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National Child Safety Expert, Alison Rhodes, “The Safety Mom,” is one of the country's leading child safety authorities, providing tips and advice to parents on a broad range of issues facing all children - newborns to teens.

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Safe Winter Play
by Alison Rhodes

If you live in most parts of the country, snow is a reality of winter. As a mom, I must admit that I enjoy the first snow day of the year as much as the kids. There's something about it that makes everyone feel like a kid again.

There are so many great outdoor sports to enjoy in the winter, but it's important to take some basic safety precautions, participate responsibly, and also recognize the signs of when it's time to take a break to warm up with some hot chocolate.

The right clothes can make the difference between having fun and being miserable while participating in winter sports. Layering is the name of the game. It's best to avoid cotton, as it won't keep them very warm and will get cold when it retains moisture. Rather, start with a nylon-type shell and then continue with a turtleneck, fleece, and coat. Scarves should be avoided, as the ends can get caught and pose a strangulation hazard. Instead, look for a gaiter (it's the top piece of a turtleneck) to fully protect their necks. Hats and warm gloves are a must, and, in fact, keep an extra pair of gloves and socks on hand, as these are the first items to get wet and cold. Make the outer layer of clothing waterproof, as this will help keep the layers underneath dry. Sunglasses should be worn and sunscreen applied - those UV rays are still coming through!

Sledding is perhaps the easiest winter sport for anyone to participate in. It also, however, can be dangerous. According to the National SAFE Kids Campaign, hospital emergency rooms treat about 14,900 children ages 5 to 14 for sledding injuries each year. Head injuries are a common and serious kind of sledding injury. Parents should always supervise their children while sledding and make sure that the hill is safe (no obstacles in the path, and it doesn't end on a pond or near a parking lot or street.) Children should wear helmets while sledding and always go down feet first, sitting forward.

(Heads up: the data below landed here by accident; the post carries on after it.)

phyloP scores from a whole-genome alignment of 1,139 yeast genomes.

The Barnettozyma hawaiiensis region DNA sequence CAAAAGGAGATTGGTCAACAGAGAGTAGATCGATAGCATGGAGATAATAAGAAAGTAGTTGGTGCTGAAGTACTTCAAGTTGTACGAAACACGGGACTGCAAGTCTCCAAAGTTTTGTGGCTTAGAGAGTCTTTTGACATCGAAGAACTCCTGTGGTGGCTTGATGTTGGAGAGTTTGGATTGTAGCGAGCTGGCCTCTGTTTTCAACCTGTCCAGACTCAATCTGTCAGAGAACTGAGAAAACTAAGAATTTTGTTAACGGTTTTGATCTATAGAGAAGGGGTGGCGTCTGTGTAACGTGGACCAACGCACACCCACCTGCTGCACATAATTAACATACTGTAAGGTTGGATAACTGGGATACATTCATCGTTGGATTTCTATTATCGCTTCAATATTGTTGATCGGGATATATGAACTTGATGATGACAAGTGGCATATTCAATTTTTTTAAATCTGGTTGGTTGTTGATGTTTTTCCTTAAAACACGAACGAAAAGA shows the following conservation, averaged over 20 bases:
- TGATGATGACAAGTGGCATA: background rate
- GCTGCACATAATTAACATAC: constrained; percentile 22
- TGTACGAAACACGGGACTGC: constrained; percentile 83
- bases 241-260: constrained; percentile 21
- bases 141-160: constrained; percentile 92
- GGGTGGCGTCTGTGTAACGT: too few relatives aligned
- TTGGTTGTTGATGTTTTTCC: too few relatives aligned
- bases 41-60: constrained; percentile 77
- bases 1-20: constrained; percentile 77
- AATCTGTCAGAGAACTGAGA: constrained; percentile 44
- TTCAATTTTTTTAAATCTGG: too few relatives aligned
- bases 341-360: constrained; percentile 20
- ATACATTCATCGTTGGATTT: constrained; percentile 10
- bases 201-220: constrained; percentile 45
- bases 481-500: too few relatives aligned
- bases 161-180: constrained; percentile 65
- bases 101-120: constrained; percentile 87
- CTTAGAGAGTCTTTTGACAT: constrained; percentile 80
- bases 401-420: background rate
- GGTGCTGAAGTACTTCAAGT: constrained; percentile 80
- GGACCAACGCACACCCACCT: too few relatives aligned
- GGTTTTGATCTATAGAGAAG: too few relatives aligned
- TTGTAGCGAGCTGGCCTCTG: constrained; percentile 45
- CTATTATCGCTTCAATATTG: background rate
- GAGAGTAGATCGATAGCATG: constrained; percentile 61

Skiing and snowboarding are great winter sports and can be enjoyed by the entire family. Our daughter started on skis last year at age 3 and loved it. Children should be taught to ski and snowboard responsibly and learn the National Ski Patrol's Responsibility Code. While lessons aren't imperative, it's a good idea to start children off with one or two so that they learn the basics. Both snowboarders and skiers should always wear helmets. This alone could reduce head injuries by about 50 percent. Also, make sure that the equipment your children are using is appropriate for their height and weight and is in good working order. Goggles or glasses should be worn and will help protect their eyes from sun and flying objects. Above all, set a good example for your children by being a courteous and responsible snowboarder or skier. Don't ski recklessly or stop on the middle of the mountain.

Ice skating is another great sport that can be enjoyed by the entire family and costs very little. Again, make sure that your child's skates fit her properly and provide ankle support. Do not ski on a pond or lake unless it has been designated as a safe skating area, and be sure to check for cracks and holes in the ice. Never allow your child to skate alone - insist on the buddy system.

Kids usually have so much fun outside with all of these activities that it's hard to get them to come inside, so keep an eye out for frostnip and frostbite. Frostbite occurs in children much faster than adults since they lose heat from their skin faster. Make them stop and take breaks frequently to come in for a warm snack and to change any wet clothes. Frostnip is less severe than frostbite and acts as an early warning sign of the onset of frostbite. It usually affects the tips of the ears, fingers, cheeks, nose, and toes. The skin can become numb and tingly. To treat, remove wet clothing and immerse the chilled body part in warm water, between 100 and 104 degrees F.

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